Judicial Watch has obtained records, through a Freedom of Information Act request filed in January, that prove 14 different FBI officials leaked sensitive or classified info, 10 of them are still working for the FBI.
The Department of Justice’s Office of Professional Responsibility (OPR), which says it “investigates certain misconduct allegations involving federal law enforcement agents when they relate to a Department attorney’s alleged professional misconduct, as well as claims of reprisal against FBI whistleblowers.” “If OPR finds professional misconduct in a particular case, a different office—the Professional Misconduct Review Unit—reviews OPR’s findings and determines the appropriate discipline.” And then it gives recommendations to “the appropriate office.”
The actions taken against the FBI employees’ offenses were less severe than the OPR proposal, ranging from no action to dismissal, examples discovered in other documents by Judicial Watch include:
1. An unidentified employee was fired. The case was closed in July 2016.
2. An unidentified employee was given a one-day suspension without pay. The case was closed in April 2016.
3. The following year, an unidentified employee received a five-day suspension without pay, and the case was closed administratively in April 2017.
4. An SES agent who “misused an FBI database, and provided sensitive information to a former FBI employee” was reported to have had as mitigation that he felt he “had the support of his Division to use his discretion.” OPR proposed a 15-day suspension, but the final decision was to give a letter of censure. This case was closed in June 2017.
5. An unidentified employee was fired. The case was closed in May 2018.
6. An unidentified employee was recommended for dismissal but received a 45-day suspension. The case was closed in October 2017.
7. An unidentified employee was given a 14-day suspension. The case was closed in March 2016.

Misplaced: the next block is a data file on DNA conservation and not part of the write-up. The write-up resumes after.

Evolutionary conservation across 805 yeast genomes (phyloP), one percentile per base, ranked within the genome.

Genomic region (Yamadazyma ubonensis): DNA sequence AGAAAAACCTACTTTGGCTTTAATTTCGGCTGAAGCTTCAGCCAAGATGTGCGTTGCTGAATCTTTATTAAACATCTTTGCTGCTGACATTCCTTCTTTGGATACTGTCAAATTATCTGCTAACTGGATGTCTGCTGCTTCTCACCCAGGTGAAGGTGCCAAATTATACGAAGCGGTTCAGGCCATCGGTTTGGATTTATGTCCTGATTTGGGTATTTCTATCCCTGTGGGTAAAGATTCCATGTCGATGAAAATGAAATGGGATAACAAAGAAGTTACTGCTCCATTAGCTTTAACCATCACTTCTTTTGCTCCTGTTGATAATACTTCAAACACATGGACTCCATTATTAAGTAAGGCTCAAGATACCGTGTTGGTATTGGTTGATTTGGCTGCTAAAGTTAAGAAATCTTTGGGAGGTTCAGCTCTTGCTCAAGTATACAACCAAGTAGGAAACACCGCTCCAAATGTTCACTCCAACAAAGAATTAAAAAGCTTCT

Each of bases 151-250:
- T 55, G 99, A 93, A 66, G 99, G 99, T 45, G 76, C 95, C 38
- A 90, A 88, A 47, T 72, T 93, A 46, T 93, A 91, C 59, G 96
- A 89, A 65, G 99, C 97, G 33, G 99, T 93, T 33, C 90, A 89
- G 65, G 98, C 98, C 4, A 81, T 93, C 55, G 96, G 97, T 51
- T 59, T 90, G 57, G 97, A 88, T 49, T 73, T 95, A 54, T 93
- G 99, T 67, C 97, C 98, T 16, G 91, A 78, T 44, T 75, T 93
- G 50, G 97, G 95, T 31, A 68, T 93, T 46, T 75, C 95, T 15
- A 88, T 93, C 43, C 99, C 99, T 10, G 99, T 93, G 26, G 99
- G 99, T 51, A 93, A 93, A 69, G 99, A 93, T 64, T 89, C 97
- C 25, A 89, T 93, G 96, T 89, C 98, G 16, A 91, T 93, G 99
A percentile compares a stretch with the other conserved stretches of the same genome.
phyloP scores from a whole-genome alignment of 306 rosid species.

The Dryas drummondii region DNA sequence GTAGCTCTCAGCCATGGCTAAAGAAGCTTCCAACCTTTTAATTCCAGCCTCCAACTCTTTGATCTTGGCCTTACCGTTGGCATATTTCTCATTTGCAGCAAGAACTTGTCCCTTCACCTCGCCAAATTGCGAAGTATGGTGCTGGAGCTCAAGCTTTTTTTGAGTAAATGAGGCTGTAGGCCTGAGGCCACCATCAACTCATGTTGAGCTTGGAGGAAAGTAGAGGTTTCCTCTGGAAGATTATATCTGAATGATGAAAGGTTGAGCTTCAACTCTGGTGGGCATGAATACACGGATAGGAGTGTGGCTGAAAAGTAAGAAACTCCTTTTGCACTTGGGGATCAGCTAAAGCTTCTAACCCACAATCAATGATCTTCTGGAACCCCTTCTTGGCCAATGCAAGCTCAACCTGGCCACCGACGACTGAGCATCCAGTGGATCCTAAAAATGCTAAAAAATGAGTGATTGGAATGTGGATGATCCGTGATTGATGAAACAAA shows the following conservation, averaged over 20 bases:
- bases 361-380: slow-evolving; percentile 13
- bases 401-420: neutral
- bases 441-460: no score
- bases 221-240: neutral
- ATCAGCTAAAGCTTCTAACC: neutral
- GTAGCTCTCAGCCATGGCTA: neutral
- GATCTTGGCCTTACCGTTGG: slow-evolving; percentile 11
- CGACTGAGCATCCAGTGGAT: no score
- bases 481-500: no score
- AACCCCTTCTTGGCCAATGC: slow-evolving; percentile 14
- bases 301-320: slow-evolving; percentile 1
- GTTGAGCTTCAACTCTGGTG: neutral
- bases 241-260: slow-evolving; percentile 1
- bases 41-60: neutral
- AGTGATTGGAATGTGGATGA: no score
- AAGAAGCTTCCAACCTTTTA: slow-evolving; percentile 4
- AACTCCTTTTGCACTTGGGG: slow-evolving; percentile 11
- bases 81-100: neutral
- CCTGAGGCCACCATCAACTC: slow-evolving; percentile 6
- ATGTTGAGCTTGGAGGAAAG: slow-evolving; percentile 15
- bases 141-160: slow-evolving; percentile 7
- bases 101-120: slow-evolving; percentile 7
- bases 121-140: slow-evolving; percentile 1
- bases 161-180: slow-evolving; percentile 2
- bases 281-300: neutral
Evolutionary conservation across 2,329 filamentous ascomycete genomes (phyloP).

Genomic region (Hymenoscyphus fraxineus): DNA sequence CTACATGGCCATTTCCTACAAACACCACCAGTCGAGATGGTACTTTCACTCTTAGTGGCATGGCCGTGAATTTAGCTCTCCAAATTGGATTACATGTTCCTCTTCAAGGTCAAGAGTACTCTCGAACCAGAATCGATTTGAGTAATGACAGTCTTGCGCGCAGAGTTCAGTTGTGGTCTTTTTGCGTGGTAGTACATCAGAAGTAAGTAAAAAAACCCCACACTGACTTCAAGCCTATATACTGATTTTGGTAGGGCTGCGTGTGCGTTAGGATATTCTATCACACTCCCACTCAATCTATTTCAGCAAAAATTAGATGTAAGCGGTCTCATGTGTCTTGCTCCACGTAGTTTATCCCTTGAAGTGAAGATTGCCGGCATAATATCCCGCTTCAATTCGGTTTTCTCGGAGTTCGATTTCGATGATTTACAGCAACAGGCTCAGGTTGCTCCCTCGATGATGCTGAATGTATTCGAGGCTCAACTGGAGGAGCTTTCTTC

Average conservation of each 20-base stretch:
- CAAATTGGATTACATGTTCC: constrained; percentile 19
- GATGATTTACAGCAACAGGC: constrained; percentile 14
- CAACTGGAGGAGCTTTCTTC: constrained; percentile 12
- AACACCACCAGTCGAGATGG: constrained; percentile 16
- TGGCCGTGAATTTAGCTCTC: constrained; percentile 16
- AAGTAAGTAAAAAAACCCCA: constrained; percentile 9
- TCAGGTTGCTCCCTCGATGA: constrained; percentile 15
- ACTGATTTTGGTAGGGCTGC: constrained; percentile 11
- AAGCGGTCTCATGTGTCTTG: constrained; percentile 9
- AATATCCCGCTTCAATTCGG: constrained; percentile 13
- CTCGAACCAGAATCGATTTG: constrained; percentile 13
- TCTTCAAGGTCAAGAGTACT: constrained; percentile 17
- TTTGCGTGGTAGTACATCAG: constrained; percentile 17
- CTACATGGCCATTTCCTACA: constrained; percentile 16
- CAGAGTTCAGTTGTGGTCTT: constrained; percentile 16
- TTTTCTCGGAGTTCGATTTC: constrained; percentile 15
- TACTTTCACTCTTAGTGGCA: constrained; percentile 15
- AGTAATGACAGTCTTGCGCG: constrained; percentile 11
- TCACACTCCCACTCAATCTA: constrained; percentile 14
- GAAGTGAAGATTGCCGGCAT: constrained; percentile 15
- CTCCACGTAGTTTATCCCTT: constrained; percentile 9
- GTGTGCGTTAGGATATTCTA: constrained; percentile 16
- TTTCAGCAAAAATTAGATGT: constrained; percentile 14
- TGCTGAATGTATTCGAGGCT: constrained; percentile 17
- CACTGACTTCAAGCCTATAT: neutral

8. An unidentified employee, who was cited for misuse of an FBI database and unauthorized disclosure of classified/law-enforcement sensitive/grand jury information, was given a 12-day suspension. The case was closed in January 2016.
9. An unidentified employee received a letter of censure. The case was closed in August 2016.
10. An unidentified employee was given a letter of censure. The case was closed in October 2016.
11. An unidentified employee was accused of “Investigative deficiency – improper handling of documents or property in the care, custody or control of the government; unauthorized disclosure – classified/law enforcement sensitive/grand jury information” and “failure to report – administrative.” It was proposed that they be given a 30-calendar day suspension without pay; the final decision from OPR was that they were given a 10-calendar day suspension without pay. This case was closed in February 2018.
12. An unidentified employee was fired. This case was closed in October 2017.
13. An unidentified employee was given a letter of censure. It was proposed that they be fired, but the final decision was a 60-day suspension without pay. The case was closed in January 2019.
Judicial Watch President Tom Fitton said in a statement following the release: “No wonder the FBI was leaking so profusely. Collectively, these documents show lenient treatment for evident criminal activity. Only four of the 14 employees found to have made an unauthorized disclosure were dismissed from the FBI, and even though Andrew McCabe was fired and referred for a criminal investigation for his leak, no prosecution has taken place.”